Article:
Creatures of Habit


Are you a creature of habit?  Someone who inadvertently develops a set pattern of doing the same things, the same way, at the same times of day?  Quite honestly, I think we all are to some degree.  I’m not necessarily referring to establishing good habits such as exercising every day, or bad habits such as biting your nails.  What I’m alluding to are those things we do subconsciously because they create structure and predictability in our lives, they solidify our comfort zone.

I discovered I am most definitely a creature of habit when I recently walked into my local Starbucks (aka – my mobile office) only to find “my seat” was taken by someone.

I always sit in the same seat, at the same table, facing the same direction.  It’s the perfect round table in the corner, facing out towards the rest of the room.


As I entered Starbucks and turned the corner heading to my seat, I literally came to a dead stop when I noticed not only was my seat taken, but the entire section was filled with people.  I stood motionless as I scanned from left to right, and realized there was only one available spot left, a tiny table right in the middle of the room.  As I tentatively sat down and unpacked my computer, my emotions fluctuated between disappointment and being angry.  I felt exposed and very vulnerable sitting in the middle of the room that I traditionally get to observe from a distance, and I wanted MY seat!

Like any tricky multiple choice question, there were 3 viable options, but only one right answer:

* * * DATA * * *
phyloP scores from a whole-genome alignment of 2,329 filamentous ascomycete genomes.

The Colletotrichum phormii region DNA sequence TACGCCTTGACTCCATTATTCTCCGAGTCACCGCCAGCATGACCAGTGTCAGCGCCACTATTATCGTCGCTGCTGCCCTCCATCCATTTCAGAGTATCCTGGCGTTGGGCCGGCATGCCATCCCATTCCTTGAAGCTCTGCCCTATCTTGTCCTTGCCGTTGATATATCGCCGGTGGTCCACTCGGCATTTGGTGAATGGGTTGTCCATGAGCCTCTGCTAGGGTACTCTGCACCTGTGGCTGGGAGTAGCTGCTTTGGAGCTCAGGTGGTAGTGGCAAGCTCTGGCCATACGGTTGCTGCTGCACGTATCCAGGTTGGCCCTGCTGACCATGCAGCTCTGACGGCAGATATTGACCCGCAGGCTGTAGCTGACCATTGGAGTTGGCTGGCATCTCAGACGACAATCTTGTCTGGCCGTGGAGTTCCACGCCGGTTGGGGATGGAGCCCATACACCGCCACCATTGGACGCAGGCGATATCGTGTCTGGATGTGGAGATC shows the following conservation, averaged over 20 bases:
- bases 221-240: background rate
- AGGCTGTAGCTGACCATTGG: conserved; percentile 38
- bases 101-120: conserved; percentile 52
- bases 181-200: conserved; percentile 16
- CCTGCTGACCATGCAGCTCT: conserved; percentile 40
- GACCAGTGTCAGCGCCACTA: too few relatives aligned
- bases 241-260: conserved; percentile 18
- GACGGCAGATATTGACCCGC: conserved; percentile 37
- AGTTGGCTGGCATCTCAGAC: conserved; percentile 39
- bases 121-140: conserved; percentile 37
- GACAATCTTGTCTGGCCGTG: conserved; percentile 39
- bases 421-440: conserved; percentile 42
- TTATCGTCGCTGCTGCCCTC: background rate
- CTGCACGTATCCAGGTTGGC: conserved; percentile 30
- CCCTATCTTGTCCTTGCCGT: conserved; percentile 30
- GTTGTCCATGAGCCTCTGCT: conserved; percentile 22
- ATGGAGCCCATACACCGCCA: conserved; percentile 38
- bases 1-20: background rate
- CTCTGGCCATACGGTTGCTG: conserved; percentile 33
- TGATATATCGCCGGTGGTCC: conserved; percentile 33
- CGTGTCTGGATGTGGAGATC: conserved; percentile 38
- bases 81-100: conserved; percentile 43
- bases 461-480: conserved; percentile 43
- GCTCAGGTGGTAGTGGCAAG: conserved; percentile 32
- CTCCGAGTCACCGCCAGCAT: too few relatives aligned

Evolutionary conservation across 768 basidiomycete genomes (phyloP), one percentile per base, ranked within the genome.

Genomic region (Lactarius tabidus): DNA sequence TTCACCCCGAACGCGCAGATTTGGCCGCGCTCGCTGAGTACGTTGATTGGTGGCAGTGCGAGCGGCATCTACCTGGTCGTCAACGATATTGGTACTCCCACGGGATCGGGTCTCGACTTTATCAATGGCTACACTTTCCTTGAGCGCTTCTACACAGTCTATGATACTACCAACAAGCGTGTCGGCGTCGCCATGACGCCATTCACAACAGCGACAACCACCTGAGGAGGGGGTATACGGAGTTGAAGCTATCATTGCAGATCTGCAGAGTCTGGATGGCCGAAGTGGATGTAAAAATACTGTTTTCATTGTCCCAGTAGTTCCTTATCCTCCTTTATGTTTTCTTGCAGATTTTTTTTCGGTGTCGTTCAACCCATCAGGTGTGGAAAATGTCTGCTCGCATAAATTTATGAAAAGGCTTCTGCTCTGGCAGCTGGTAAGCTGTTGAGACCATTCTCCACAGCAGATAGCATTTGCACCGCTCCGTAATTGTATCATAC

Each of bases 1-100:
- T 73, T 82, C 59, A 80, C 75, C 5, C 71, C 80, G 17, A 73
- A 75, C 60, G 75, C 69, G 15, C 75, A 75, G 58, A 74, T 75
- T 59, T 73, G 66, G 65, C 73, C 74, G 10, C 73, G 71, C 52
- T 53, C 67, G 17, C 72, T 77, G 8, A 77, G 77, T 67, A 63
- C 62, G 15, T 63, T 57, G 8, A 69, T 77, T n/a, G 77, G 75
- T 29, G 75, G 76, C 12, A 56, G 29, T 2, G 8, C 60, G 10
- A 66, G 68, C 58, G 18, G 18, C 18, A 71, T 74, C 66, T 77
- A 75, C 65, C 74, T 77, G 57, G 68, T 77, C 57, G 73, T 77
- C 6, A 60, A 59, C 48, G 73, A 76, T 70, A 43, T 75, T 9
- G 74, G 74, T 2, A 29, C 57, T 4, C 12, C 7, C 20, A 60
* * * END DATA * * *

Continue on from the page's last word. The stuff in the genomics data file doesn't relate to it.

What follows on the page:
A.  Get up and leave

B.  Stay there and pout about not getting my way

C.  Put my big girl panties on and start writing


It took a few minutes, but I did begin to write, although I continued to be distracted by the fact that “my seat” had such an emotional hold on me.

Over the next few weeks I noticed the creature of habit concept showing up everywhere.  At my CrossFit gym, members repeatedly gravitated to the same section of the gym to set up their workout station.  The women in my meditation group positioned themselves in the same spot each week, as though we had assigned seating.  Whether we were eating dinner or watching television, each member of my family consistently returned to their reserved seat.

We can refer to ourselves as creatures of habit, but I think it’s more appropriate to label us as creatures of comfort.  Our desire is to stay within our comfort zone where life is familiar and predictable.  Our comfort zone is not limited to just our physical space.  The boundaries of our comfort zone are also set by the patterns and habits we establish, as well as the way we choose to think about and mentally process our lives.

It is undeniable that the majority of us thrive on living within the safety of our comfort zone.


Take the next few days to observe where in your life you are a creature of habit (or comfort).

I have no doubt it will show up repeatedly and with clarity.

There is a whole wide world outside our comfort zones.  But before we can go there, we have to distinguish the boundaries that keep us trapped.

Have fun with this…..and don’t forget to laugh at yourself a little!

with Joy & Gratitude,


  1. Leslie law says:

    Oh this post had me rolling on the floor. I guess it was the whole big girls panties deal! It was like when Jack left his dishes in the sink last week, which he should have cleaned up but didn’t for some reason. So do I mention it, get pissy about it or just clean it up and shut up. I opted for the last!

    • LOL!!! Big girl panties are SO important to have! I don’t always need them, but they are in the drawer – ready and waiting, for when I’m having a 2-year old temper tantrum in my head! xoxo

Leave a Reply to Leslie law Cancel reply